Punire, to punish, from poena, punishment, Gr.
The Pentecostal inspiration has been construed as a providential antithesis to the confusion of tongues - an idea which Grotius expressed in the words: "Poena linguarum dispersit homines; donum linguarum dispersos in unum populum collegit."
The arbitrator ex compromisso sumptus had no coercive jurisdiction, and in order to make his award effective, the agreement of reference was confirmed by a stipulation and usually provided a penalty (poena, petunia compromissa) in case of disobedience.
This salutary doctrine, however, has undoubtedly been obscured to some extent by the phrase a poena et a culpa, which, from the 13th century to the Reformation, was applied to Plenary Indulgences.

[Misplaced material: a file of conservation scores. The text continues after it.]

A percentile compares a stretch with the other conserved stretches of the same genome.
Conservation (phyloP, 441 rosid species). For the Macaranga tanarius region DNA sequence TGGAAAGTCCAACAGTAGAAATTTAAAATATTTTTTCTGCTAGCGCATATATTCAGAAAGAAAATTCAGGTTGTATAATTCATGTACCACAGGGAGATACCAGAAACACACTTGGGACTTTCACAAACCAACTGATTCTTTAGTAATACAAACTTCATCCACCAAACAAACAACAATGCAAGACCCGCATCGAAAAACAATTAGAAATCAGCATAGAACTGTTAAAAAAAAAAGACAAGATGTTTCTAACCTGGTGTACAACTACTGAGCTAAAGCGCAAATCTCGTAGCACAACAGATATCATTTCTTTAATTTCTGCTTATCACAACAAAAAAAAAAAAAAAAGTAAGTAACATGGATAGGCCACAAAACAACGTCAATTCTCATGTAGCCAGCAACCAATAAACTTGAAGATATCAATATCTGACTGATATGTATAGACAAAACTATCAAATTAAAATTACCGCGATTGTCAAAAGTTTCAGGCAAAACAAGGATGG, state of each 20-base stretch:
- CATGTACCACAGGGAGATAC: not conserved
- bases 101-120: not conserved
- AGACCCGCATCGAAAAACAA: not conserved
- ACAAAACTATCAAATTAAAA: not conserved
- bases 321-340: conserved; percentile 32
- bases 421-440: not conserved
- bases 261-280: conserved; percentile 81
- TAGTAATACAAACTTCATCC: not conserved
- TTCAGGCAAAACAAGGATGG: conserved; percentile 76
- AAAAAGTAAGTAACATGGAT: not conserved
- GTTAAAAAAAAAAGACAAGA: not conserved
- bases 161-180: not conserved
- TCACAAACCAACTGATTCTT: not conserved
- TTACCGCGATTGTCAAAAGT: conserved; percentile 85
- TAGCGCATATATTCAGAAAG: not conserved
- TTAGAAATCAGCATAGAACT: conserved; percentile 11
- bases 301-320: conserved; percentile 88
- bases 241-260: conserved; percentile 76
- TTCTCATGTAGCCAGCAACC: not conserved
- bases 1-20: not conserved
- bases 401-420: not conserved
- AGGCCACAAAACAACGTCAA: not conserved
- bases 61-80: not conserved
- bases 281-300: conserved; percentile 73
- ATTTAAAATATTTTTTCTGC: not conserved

The prima-facie meaning of the phrase is that the Indulgence itself frees the sinner not only from the temporal penalty (poena) but also from the guilt (culpa) of all his sins: and the fact that a phrase so misleading remained so long current shows the truth of Father Thurston's remark: " The laity cared little about the analysis of it, but they knew that the a culpa et poena was the name for the biggest thing in the nature of an Indulgence which it was possible to get " (Dublin Review, Jan.
And Cardinal Cusanus speak of absolution a poena et a culpa as a separate thing from (a) plenary absolution and (b) absolution from " reserved " sins (Clem.